Another Piece of the Alzheimer's Puzzle

Contributed by: Dennis Fortier, President, Medical Care Corporation
We know that Alzheimer's is a complex disease encompassing an interactive cascade of pathological processes. Understanding those processes, the mechanisms that trigger them, and beneficial ways to intervene against them, are all topics of intense scientific scrutiny.

This week, that scrutiny uncovered another piece of the puzzle and created a new challenge to understand where and how it fits into the bigger picture.

Research conducted at the University of Miami, and published in PLoS Genetics, showed that variations in the MTHFD1L gene were highly correlated with Alzheimer's disease. In fact, those with a specific variation were about twice as likely to develop Alzheimer's disease as those without it.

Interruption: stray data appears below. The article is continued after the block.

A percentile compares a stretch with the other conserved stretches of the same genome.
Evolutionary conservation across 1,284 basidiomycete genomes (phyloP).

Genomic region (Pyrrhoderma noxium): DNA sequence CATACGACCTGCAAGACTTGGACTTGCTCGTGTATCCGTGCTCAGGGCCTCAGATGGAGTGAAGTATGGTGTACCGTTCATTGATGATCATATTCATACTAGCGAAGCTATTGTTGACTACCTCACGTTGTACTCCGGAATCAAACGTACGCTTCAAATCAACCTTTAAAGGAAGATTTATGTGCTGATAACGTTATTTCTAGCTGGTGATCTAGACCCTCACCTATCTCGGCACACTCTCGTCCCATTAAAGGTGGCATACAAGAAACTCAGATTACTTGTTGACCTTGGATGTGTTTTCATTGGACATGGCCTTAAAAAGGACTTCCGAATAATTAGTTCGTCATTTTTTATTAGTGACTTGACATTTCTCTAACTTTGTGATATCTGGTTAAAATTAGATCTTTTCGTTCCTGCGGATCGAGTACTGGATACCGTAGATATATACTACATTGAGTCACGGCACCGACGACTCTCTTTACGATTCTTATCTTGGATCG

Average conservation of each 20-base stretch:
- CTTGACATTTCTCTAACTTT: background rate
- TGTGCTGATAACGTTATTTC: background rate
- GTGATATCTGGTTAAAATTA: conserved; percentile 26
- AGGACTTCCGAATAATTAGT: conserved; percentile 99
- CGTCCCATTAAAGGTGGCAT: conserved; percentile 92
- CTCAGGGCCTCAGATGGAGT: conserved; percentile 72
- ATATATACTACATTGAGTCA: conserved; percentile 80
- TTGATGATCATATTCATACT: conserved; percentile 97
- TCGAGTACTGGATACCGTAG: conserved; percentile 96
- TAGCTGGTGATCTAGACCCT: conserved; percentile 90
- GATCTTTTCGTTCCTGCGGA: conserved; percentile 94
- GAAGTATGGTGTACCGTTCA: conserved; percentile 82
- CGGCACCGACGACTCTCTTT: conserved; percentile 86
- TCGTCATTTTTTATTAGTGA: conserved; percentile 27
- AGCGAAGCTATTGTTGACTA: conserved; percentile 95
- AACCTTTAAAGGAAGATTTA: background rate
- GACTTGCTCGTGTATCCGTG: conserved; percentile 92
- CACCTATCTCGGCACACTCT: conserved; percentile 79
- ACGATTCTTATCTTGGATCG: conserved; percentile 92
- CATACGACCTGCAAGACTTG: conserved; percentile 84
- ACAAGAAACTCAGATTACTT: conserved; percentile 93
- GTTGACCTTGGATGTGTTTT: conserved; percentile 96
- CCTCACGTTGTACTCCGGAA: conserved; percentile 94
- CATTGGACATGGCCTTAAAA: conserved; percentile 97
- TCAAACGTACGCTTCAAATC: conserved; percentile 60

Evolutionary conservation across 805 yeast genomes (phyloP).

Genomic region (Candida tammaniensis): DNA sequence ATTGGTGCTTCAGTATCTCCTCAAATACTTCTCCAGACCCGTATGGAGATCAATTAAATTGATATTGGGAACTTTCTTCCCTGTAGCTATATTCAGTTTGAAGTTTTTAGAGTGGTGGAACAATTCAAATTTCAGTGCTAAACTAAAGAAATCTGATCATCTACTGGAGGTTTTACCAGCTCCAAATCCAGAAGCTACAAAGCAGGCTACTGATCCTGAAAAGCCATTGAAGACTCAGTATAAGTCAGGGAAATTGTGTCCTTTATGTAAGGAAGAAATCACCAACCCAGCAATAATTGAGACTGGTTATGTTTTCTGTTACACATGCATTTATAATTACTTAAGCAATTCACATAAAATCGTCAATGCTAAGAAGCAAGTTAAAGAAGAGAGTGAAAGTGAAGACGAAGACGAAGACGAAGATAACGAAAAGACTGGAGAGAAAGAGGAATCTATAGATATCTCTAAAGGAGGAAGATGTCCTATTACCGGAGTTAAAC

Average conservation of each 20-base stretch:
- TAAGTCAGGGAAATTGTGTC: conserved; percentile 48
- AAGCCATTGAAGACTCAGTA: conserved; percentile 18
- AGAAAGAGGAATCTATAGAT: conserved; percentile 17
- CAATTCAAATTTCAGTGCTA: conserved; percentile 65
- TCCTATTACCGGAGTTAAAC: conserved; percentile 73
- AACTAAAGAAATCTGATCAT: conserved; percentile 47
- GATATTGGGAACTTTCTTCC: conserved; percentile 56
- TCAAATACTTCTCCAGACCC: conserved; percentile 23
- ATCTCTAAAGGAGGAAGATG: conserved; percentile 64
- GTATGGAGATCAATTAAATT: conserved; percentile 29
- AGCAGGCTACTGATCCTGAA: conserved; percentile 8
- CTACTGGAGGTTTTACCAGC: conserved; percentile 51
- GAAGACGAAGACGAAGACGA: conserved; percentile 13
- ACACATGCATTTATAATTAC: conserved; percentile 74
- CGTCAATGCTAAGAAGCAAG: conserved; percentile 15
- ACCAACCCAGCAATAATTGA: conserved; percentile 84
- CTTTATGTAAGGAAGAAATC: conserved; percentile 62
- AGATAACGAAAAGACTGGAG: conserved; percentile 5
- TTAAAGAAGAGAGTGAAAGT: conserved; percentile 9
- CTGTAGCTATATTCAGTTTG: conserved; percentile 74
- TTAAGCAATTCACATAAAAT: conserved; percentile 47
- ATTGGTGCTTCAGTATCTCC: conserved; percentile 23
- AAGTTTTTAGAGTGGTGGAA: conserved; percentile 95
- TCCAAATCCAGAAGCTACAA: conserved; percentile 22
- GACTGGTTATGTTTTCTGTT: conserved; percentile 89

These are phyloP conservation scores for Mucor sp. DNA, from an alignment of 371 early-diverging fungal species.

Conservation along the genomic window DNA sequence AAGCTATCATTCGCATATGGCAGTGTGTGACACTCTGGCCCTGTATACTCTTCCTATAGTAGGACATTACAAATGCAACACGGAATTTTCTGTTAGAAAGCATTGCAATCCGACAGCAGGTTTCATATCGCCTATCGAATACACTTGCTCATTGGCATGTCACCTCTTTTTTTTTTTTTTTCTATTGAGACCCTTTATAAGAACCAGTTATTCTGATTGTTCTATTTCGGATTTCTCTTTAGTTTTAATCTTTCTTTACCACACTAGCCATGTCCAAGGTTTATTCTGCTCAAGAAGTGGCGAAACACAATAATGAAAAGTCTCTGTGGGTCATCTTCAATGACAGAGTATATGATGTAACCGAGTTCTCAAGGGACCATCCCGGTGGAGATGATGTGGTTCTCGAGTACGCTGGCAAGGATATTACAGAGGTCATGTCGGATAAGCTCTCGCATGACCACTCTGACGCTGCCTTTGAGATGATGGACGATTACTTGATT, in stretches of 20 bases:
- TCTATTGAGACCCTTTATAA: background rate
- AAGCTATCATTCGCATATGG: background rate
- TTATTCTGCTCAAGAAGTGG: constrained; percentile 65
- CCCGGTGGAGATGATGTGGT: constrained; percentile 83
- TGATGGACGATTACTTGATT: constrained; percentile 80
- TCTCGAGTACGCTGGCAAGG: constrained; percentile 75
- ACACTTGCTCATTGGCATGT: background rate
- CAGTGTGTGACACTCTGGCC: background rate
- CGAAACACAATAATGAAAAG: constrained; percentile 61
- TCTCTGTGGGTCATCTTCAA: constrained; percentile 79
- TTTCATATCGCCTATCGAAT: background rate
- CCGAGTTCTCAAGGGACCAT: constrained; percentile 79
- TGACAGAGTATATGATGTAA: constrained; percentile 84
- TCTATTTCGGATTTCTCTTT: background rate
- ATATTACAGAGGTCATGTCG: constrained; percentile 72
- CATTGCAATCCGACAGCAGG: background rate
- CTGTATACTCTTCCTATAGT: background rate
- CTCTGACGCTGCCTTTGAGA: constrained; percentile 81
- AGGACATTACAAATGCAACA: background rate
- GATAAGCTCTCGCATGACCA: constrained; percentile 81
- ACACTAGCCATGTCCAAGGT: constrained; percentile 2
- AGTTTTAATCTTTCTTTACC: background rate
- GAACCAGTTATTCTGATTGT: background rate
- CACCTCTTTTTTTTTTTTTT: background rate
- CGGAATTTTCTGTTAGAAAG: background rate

This gene also plays a role in regulating the body's level of homocysteine, an amino acid affecting cell metabolism. This discovery seems integral in understanding Alzheimer's because, aside from the high correlation between the genetic variant and the presence of disease noted in this study, high levels of homocysteine were already known to be a risk factor for the Alzheimer's.

As suggested by the headline of this post, this scientific advance provided no new answers; it only uncovered another piece of the puzzle that must be fit into the complete picture before we can fully understand how best to intervene against Alzheimer's. Nonetheless, it is exciting because we cannot hope to fit the puzzle together until all the pieces are in hand, and this is another small but important step toward that end.
A better understanding and more awareness of Alzheimer's related issues can impact personal health decisions and generate significant impact across a population of aging individuals. Please use the share buttons below to spread this educational message as widely as possible.

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